The Information Commissioner's Office (ICO) has welcomed new powers as part of the UK's implementation of key EU privacy rules allowing the watchdog to fine firms up to £500,000 for sending unwanted marketing communications.
The amendment to the UK's Privacy and Electronic Communications Regulations (PECR) comes into force on 25 May to ensure that the UK complies with the updated EU data privacy directive.
The new powers include the ability to fine companies up to £500,000 if they seriously breach the PECR by sending unwanted marketing emails and texts, or live and automated marketing phone calls.
The ICO will also be responsible for auditing and investigating telcos and ISPs to check that they comply with new mandatory data breach notification rules that come into force as part of the amendments.
The watchdog has also been tasked with regulating compliance with the controversial new guidelines on cookies. According to some experts, businesses are currently struggling to prepare for the new rules as they have been given no guidance from the government.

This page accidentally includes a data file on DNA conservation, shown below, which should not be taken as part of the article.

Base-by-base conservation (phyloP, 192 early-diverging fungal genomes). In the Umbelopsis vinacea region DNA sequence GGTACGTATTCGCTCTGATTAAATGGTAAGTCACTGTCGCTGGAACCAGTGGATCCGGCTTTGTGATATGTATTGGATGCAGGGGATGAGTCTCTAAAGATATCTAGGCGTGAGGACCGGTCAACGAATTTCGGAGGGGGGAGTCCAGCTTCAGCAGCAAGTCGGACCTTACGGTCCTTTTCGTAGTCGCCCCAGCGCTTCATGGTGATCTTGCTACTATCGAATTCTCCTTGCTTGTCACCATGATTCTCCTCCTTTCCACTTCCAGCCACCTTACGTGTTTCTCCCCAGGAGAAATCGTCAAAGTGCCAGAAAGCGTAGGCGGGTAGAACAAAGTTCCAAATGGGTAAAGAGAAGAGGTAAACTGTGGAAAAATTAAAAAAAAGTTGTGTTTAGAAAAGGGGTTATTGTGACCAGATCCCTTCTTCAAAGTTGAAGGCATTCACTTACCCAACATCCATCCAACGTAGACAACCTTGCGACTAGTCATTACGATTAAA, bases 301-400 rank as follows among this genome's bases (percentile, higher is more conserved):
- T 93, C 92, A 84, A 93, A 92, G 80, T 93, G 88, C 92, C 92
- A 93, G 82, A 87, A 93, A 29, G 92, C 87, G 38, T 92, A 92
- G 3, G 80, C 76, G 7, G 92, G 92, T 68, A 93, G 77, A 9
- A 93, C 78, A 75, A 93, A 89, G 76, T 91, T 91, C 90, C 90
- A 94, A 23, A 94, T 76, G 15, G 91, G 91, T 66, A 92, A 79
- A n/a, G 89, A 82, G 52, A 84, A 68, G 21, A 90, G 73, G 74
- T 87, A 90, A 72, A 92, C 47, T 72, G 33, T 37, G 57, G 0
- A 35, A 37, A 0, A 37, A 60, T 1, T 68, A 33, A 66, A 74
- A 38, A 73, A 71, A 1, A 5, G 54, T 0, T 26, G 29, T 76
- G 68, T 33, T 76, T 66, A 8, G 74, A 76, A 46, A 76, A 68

"The ICO has been calling for increased powers to regulate breaches of PECR for some time," said information commissioner Christopher Graham.
"The changes to the regulations will grant us the right to impose significant monetary penalties for the most serious breaches of the rules, and give us improved powers to investigate companies that make nuisance marketing calls."
However, experts have often criticised the ICO for not making the most of its powers to levy financial penalties. It was revealed this week, for example, that the ICO has fined less than one per cent of those organisations reporting a breach of the Data Protection Act.
"We are dealing with a total market and regulatory failure for data handling," argued Stewart Room, partner at law firm Field Fisher Waterhouse LLP.
"While we have innovations such as giving the ICO audit rights and the [power to levy] financial penalties, it will achieve little in a substantive sense."
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